Inside Politics: Filling McCain's shoes—and Senate seat

McCain's Senate replacement as a litmus test for the state of the GOP, Trump faces off with his own party over NAFTA, midterm ripple effects from Trump's move to block a pay raise for federal workers, "shutdown season" begins in Congress, and primaries roll on in Boston—it's all on Inside Politics.

Posted: Sep 4, 2018 12:49 AM
Updated: Sep 4, 2018 1:04 AM

Here are the stories our D.C. insiders are talking about in this week's "Inside Politics" forecast, where you get a glimpse of tomorrow's headlines today.

Congress v. Trump on trade

President Trump isn't so happy with Canada.

He's threatening to leave the Canadians out of a new trade deal between the US and Mexico, unless they agree to his terms.

And in a weekend tweet, he also warned Congress not to "interfere" with the negotiations. CNN's Phil Mattingly said Congress probably won't listen.

"Bullying trade negotiators is quite a different thing than bullying someone like, say, Sen. Pat Toomey," Mattingly said. And legally speaking, the President may need congressional approval for any new trade deal.

"Can he count on Republicans to do what they've done best the last 19 months, just grumble and accept whatever he decides to do?" Mattingly asked. "No. As one senator told me, 'this is a red line issue. It's too damn important to too many of our states.'"

McCain's Senate seat

Arizona Gov. Doug Ducey has a decision to make: Who should fill John McCain's Senate seat?

Ducey, a Republican, has the power to name an interim senator who wouldn't face election until 2020. The big question: will he pick a Trump loyalist, or an independent voice like McCain himself?

CNN's Jeff Zeleny said the answer could come this week.

"It's complicated by his own politics," Zeleny said of Ducey, who's up for re-election in November. "The reality here is that the politics of Arizona have changed so much. Once upon a time, this would have been appointing someone in the McCain-like tradition. Now that is likely not acceptable to so many Republicans on the ground there. One Arizona Republican I talked to said if Ducey picks anyone who is not 100% loyal to this President, it's a problem for the governor."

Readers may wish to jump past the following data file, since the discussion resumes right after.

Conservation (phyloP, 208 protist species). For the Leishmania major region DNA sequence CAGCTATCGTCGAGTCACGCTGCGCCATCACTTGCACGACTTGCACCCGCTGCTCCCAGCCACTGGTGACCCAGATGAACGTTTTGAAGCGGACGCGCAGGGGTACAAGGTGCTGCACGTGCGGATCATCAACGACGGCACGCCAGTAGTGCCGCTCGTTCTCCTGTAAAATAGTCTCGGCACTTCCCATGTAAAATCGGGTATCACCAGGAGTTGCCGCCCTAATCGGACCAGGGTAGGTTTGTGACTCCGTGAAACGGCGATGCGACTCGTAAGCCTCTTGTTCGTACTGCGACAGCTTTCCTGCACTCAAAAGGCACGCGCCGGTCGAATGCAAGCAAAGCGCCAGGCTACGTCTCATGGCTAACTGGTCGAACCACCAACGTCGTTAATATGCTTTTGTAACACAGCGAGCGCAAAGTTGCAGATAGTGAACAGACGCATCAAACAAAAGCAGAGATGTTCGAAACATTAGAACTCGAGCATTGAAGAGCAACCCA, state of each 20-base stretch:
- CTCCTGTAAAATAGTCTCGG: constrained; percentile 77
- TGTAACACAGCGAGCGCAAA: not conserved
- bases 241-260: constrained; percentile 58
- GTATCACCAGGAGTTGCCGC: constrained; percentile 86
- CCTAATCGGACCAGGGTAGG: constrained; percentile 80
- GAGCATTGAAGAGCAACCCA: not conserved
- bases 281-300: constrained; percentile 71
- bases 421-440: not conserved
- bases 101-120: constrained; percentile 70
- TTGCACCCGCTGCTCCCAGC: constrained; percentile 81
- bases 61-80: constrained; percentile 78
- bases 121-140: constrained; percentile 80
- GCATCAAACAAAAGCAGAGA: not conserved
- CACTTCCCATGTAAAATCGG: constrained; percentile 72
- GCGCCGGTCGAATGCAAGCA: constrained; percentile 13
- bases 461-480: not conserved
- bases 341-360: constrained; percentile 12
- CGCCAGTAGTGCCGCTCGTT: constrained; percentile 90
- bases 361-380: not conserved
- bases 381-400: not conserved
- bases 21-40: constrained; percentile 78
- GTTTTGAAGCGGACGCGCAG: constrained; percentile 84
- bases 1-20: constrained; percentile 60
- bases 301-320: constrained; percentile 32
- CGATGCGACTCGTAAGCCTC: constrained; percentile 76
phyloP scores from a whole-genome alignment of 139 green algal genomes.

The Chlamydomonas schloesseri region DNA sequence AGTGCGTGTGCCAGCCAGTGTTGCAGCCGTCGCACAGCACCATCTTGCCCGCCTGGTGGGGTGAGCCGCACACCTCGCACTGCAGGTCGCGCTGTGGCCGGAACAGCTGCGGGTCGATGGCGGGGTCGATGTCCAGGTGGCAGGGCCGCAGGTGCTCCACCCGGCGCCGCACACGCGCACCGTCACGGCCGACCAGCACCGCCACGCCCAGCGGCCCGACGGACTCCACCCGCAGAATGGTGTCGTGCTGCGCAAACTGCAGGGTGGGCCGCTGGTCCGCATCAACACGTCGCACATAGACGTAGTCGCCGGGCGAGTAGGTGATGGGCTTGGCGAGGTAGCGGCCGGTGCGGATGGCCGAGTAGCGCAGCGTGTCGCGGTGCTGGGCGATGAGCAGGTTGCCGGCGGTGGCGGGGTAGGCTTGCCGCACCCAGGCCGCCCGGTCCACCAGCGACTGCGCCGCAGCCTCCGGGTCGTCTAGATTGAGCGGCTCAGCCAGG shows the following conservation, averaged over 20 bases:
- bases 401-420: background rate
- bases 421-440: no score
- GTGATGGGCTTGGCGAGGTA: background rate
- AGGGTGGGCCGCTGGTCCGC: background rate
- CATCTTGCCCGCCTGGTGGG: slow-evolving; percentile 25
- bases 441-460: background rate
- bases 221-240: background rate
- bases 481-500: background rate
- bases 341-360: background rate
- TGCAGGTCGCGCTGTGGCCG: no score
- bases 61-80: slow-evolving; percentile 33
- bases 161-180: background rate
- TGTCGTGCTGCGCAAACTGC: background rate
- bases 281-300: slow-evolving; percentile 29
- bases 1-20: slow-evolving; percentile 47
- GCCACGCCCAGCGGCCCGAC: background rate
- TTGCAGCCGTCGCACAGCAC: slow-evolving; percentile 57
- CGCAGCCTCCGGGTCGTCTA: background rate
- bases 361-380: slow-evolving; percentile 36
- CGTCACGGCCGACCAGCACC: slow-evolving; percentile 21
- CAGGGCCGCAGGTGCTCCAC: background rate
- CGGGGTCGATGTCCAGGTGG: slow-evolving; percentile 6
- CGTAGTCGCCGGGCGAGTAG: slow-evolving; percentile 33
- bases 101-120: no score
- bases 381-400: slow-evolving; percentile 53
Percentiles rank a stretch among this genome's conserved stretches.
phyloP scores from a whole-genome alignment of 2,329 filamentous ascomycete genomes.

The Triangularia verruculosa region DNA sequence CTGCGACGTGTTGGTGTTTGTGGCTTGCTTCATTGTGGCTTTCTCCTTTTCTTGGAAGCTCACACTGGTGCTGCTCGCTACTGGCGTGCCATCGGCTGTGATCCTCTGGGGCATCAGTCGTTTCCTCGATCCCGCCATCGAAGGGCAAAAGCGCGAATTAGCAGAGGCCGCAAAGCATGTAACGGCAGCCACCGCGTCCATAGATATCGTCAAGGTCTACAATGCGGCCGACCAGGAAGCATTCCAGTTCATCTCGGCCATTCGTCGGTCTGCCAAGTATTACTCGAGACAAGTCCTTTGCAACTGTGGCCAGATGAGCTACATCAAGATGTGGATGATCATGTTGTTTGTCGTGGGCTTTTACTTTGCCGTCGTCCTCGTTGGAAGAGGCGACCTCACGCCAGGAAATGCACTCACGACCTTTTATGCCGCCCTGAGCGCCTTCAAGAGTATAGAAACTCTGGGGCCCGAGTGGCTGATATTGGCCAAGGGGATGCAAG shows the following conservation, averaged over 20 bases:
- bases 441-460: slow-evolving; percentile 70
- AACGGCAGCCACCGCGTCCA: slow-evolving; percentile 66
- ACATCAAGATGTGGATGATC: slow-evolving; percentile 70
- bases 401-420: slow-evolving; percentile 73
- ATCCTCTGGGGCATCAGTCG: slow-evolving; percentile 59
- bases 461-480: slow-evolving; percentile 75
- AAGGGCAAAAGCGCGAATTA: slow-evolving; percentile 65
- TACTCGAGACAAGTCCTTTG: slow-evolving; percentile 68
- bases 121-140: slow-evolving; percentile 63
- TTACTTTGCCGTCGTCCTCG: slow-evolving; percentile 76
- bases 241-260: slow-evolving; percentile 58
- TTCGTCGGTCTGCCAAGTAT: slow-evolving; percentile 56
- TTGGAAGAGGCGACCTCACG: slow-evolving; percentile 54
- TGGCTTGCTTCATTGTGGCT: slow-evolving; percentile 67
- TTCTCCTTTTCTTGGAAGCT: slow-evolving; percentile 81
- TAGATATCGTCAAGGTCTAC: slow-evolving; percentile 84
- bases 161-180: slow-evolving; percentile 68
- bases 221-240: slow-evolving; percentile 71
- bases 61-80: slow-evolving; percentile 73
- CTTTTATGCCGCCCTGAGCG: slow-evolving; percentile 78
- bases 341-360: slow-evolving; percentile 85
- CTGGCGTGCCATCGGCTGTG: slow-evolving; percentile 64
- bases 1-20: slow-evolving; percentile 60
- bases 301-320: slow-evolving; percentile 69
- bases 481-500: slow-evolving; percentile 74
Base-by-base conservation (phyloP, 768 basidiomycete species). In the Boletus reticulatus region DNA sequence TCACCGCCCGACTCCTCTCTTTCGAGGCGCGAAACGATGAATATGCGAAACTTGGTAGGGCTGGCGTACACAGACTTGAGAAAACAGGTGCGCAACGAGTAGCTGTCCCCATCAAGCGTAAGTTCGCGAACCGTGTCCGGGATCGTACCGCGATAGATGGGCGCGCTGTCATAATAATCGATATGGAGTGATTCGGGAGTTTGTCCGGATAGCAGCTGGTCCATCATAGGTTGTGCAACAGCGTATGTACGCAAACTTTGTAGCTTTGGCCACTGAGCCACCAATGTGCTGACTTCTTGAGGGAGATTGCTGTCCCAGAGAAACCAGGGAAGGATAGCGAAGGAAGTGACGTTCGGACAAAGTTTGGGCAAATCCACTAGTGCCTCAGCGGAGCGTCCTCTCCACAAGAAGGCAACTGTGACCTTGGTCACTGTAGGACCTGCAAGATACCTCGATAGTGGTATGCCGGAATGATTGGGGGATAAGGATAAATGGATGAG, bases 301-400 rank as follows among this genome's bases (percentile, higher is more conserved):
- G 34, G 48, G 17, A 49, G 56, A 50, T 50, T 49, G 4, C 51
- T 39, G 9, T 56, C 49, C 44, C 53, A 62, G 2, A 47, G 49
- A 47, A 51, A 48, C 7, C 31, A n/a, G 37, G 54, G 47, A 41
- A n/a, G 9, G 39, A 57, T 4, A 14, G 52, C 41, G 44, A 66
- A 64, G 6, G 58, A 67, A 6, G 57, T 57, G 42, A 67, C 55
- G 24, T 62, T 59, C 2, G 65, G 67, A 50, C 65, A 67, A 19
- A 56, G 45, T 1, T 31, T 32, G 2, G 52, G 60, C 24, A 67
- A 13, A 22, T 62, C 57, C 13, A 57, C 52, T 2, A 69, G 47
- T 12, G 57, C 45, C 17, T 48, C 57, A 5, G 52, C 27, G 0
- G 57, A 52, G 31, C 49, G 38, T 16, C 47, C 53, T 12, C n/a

Massachusetts primary

Massachusetts holds its primary election on Tuesday, and the marquee race may be in the 7th Conressional District, where veteran Democratic Rep. Mike Capuano is facing a challenge from his left.

"This is a seat that the Kennedys had, Tip O'Neil once had this seat as well," said Jonathan Martin of The New York Times. The challenge comes from Boston City Council member Ayanna Pressley, a young African-American woman in a district with a large minority population.

"I was talking to one Boston Democrat yesterday who said Capuano should be okay," Martin said. "The Joe Crowley loss, I think, got a lot of incumbents religion when it comes to making sure back home was taken care of. But this race is expected to be a real race."

Trump blocks government pay hike

President Trump announced this week he's canceling a planned pay hike for federal workers -- saying the nation just can't afford it.

Government workers -- and the members of Congress who represent them -- aren't pleased.

"There are federal workers all across the country, but they're concentrated particularly heavily in Virginia, which just happens to have a couple of really competitive House races," said Julie Pace of the Associated Press.

"So you saw some of these Republican lawmakers coming out and pushing back on the President's move," Pace said. "Ultimately, Congress can still give these federal workers a raise. But Democrats I talked to said the mere fact that Trump was willing to block this raise is going to cause all kinds of problems" for vulnerable incumbents like Barbara Comstock, whose Northern Virginia district is filled with government workers.

Shutdown showdown

The government's fiscal year ends September 30 -- and there's fear in Washington that President Trump might trigger a shutdown if Congress doesn't give him a border wall.

"There's actually been a little bit of bipartisanship on these spending bills," said The Washington Post's Seung Min Kim. "But the X factor is President Trump. We have the President saying he wants money for the border wall. Mitch McConnell and Paul Ryan believe they have figured out a plan to punt that funding fight until after the elections. But will President Trump go along? That's yet to be seen."

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